Casey Robinson of Santa Cruz, California was honorably discharged from the Marine Corps after completing three tours in Iraq, due to injuries. As per the usual military process, he was referred to the U.S. Department of Veterans Affairs (VA) for treatment, which consisted of a cocktail of pharmaceutical drugs. The drugs ended up making him feel “like a zombie” –– numb to all feeling. At the suggestion of fellow veterans, Robinson eventually weaned himself off of the prescription pills and began self-medicating with marijuana. He found it to be so helpful that he worked to start a patient collective called California Veterans Medicine, that focused on connecting veterans with marijuana. Since the military strictly prohibits all marijuana use, and –– like the US government –– doesn’t recognize the herb’s medical uses, Robinson knowingly risked losing all of his service-related benefits when he switched to cannabis. He has since become a vocal member of a global movement by vets, to increase awareness and access to the alternative medicine.
Veterans commonly experience war-related PSTD, severe anxiety and pain due to injury –– all of which marijuana has shown to effectively mitigate. However, even in states that have legalized medical marijuana programs, veterans risk losing their military benefits and honors if caught using the herb. Even VA doctors are forbidden from consulting with patients about medical marijuana use.
A new federal bill called the Veterans Equal Access Act seeks to loosen those rules. It was introduced in the House of Representatives earlier this week by Earl Blumenauer (D-Ore.) and Dana Rohrabacher (R-Calif.). If passed, it will allow VA doctors to recommend medical marijuana to vets in the states with active medical marijuana programs already in place.
At least 22 veterans take their own lives every day in the U.S. according to VA statistics, and many of those suicides have been connected to the overprescription of pharmaceutical medications (which commonly create the isolating “zombie effect” that Robinson described). As Blumenauer said in the statement, more than 20 percent of the 2.8 million U.S. veterans who served in Iraq and Afghanistan suffer from PTSD and depression. He said it makes little sense not to allow veterans “access to the medicines that will help them survive and thrive, including medical marijuana.”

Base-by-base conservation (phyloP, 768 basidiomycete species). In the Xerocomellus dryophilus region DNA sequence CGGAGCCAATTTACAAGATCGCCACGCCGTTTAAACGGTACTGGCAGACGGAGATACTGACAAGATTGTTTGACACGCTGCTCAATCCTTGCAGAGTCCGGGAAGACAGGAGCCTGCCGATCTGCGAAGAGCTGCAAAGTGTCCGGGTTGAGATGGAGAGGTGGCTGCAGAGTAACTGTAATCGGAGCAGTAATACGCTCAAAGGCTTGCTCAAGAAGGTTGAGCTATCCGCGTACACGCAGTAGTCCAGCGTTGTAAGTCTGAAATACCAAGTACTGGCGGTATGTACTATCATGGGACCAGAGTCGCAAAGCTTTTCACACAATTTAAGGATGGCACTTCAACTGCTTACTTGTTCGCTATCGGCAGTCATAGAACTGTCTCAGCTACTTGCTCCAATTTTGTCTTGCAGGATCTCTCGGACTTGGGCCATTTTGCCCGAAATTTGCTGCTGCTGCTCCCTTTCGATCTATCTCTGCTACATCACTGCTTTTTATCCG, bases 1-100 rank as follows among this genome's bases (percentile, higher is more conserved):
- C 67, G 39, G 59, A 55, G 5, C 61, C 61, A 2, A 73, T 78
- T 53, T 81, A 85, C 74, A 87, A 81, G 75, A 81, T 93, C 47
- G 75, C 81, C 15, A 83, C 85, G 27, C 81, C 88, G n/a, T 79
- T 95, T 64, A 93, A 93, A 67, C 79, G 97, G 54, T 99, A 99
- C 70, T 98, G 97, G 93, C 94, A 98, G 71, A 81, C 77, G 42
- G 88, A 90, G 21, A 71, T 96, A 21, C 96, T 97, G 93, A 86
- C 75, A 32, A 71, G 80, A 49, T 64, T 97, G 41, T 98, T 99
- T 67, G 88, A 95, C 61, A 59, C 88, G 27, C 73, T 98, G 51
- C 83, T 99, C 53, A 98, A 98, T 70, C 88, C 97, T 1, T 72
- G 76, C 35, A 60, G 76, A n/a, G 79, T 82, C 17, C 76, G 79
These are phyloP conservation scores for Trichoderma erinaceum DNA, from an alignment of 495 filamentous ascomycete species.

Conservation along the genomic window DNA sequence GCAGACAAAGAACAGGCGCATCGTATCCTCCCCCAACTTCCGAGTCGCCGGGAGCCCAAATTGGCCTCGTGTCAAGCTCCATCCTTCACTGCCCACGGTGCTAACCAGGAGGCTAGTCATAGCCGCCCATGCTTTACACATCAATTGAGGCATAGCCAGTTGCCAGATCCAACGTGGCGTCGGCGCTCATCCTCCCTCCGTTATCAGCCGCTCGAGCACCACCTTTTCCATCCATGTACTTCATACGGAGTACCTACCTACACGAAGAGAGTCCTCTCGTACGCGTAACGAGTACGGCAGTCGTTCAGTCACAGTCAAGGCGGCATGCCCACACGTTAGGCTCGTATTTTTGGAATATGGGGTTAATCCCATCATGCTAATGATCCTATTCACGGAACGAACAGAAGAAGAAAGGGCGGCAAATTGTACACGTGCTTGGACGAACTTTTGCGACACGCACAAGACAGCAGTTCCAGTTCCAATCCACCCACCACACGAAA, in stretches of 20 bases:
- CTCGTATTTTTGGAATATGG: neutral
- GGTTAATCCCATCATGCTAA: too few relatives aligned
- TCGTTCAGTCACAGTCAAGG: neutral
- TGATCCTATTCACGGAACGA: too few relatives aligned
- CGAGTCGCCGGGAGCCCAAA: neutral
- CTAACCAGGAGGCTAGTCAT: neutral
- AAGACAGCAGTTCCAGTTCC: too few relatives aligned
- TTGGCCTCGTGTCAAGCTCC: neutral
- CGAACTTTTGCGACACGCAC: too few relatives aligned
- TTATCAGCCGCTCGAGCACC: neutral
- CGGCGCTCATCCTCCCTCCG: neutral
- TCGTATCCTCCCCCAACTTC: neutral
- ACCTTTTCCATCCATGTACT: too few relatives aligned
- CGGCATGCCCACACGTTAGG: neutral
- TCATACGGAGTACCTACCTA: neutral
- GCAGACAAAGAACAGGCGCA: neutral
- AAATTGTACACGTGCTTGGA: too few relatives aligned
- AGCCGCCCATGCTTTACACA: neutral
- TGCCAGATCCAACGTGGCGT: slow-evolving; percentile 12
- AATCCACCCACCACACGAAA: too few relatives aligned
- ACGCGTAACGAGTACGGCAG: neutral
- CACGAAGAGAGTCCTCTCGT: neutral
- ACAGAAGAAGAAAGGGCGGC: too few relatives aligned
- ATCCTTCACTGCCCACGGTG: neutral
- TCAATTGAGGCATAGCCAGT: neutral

Rep. Blumenauer’s statement noted a recent study, which found that of almost one million vets who use opioid prescriptions to treat pain, more than half continue to consume those pills chronically (beyond 90 days). As the Washington Post reported, “another study found that the death rate from opiate overdoses among VA patients is nearly double the national average.”
While the federal government continues to classify marijuana as an illegal drug with no known medical use, 23 states (and Washington D.C.) allow its medical use with a doctor’s recommendation. A recent poll showed the majority of American medical doctors support legalizing marijuana and studying it as a medicine, and hundreds of thousands –– if not millions –– of medical cannabis patients (official and otherwise) experience and report profound beneficial medicinal effects. Research conducted around the world is increasingly corroborating that human experience, showing marijuana’s ability to treat PTSD, pain, and many other conditions.
Blumenauer said keeping medical marijuana off-limits “forces veterans into the black market to self-medicate. It prevents doctors from giving their best and honest advice and recommendations. And it pushes both doctors and their patients toward drugs that are potentially more harmful and more addictive. It’s insane, and it has to stop.”